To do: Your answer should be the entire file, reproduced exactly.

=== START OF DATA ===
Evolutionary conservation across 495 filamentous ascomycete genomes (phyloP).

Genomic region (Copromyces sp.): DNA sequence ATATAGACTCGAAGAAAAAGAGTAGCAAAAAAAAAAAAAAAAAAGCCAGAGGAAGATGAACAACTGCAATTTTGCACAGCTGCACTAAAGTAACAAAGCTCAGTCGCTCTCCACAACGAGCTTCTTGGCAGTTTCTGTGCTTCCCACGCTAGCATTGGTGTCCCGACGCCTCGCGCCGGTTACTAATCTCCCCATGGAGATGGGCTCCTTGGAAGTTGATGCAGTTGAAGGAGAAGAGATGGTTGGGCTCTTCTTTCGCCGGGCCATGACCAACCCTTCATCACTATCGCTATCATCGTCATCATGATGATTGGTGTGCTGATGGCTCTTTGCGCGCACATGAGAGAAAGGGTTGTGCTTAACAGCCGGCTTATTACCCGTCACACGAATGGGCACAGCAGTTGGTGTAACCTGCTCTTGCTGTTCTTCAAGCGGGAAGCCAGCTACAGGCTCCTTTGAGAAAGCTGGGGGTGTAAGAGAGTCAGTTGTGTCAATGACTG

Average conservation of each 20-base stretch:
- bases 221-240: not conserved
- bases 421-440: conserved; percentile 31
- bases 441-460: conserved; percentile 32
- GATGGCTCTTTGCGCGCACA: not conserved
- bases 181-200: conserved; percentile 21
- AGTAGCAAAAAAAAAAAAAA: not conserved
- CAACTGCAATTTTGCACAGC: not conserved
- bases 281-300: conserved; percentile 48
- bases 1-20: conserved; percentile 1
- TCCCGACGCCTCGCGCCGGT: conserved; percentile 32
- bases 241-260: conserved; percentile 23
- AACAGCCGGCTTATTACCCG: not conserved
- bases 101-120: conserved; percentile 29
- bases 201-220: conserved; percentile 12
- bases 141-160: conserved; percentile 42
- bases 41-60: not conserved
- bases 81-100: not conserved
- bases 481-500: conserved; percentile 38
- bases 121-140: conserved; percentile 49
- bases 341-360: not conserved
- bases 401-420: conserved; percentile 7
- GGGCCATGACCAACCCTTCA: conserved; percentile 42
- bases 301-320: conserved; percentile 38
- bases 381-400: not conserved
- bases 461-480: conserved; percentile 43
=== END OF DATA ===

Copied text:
Evolutionary conservation across 495 filamentous ascomycete genomes (phyloP).

Genomic region (Copromyces sp.): DNA sequence ATATAGACTCGAAGAAAAAGAGTAGCAAAAAAAAAAAAAAAAAAGCCAGAGGAAGATGAACAACTGCAATTTTGCACAGCTGCACTAAAGTAACAAAGCTCAGTCGCTCTCCACAACGAGCTTCTTGGCAGTTTCTGTGCTTCCCACGCTAGCATTGGTGTCCCGACGCCTCGCGCCGGTTACTAATCTCCCCATGGAGATGGGCTCCTTGGAAGTTGATGCAGTTGAAGGAGAAGAGATGGTTGGGCTCTTCTTTCGCCGGGCCATGACCAACCCTTCATCACTATCGCTATCATCGTCATCATGATGATTGGTGTGCTGATGGCTCTTTGCGCGCACATGAGAGAAAGGGTTGTGCTTAACAGCCGGCTTATTACCCGTCACACGAATGGGCACAGCAGTTGGTGTAACCTGCTCTTGCTGTTCTTCAAGCGGGAAGCCAGCTACAGGCTCCTTTGAGAAAGCTGGGGGTGTAAGAGAGTCAGTTGTGTCAATGACTG

Average conservation of each 20-base stretch:
- bases 221-240: not conserved
- bases 421-440: conserved; percentile 31
- bases 441-460: conserved; percentile 32
- GATGGCTCTTTGCGCGCACA: not conserved
- bases 181-200: conserved; percentile 21
- AGTAGCAAAAAAAAAAAAAA: not conserved
- CAACTGCAATTTTGCACAGC: not conserved
- bases 281-300: conserved; percentile 48
- bases 1-20: conserved; percentile 1
- TCCCGACGCCTCGCGCCGGT: conserved; percentile 32
- bases 241-260: conserved; percentile 23
- AACAGCCGGCTTATTACCCG: not conserved
- bases 101-120: conserved; percentile 29
- bases 201-220: conserved; percentile 12
- bases 141-160: conserved; percentile 42
- bases 41-60: not conserved
- bases 81-100: not conserved
- bases 481-500: conserved; percentile 38
- bases 121-140: conserved; percentile 49
- bases 341-360: not conserved
- bases 401-420: conserved; percentile 7
- GGGCCATGACCAACCCTTCA: conserved; percentile 42
- bases 301-320: conserved; percentile 38
- bases 381-400: not conserved
- bases 461-480: conserved; percentile 43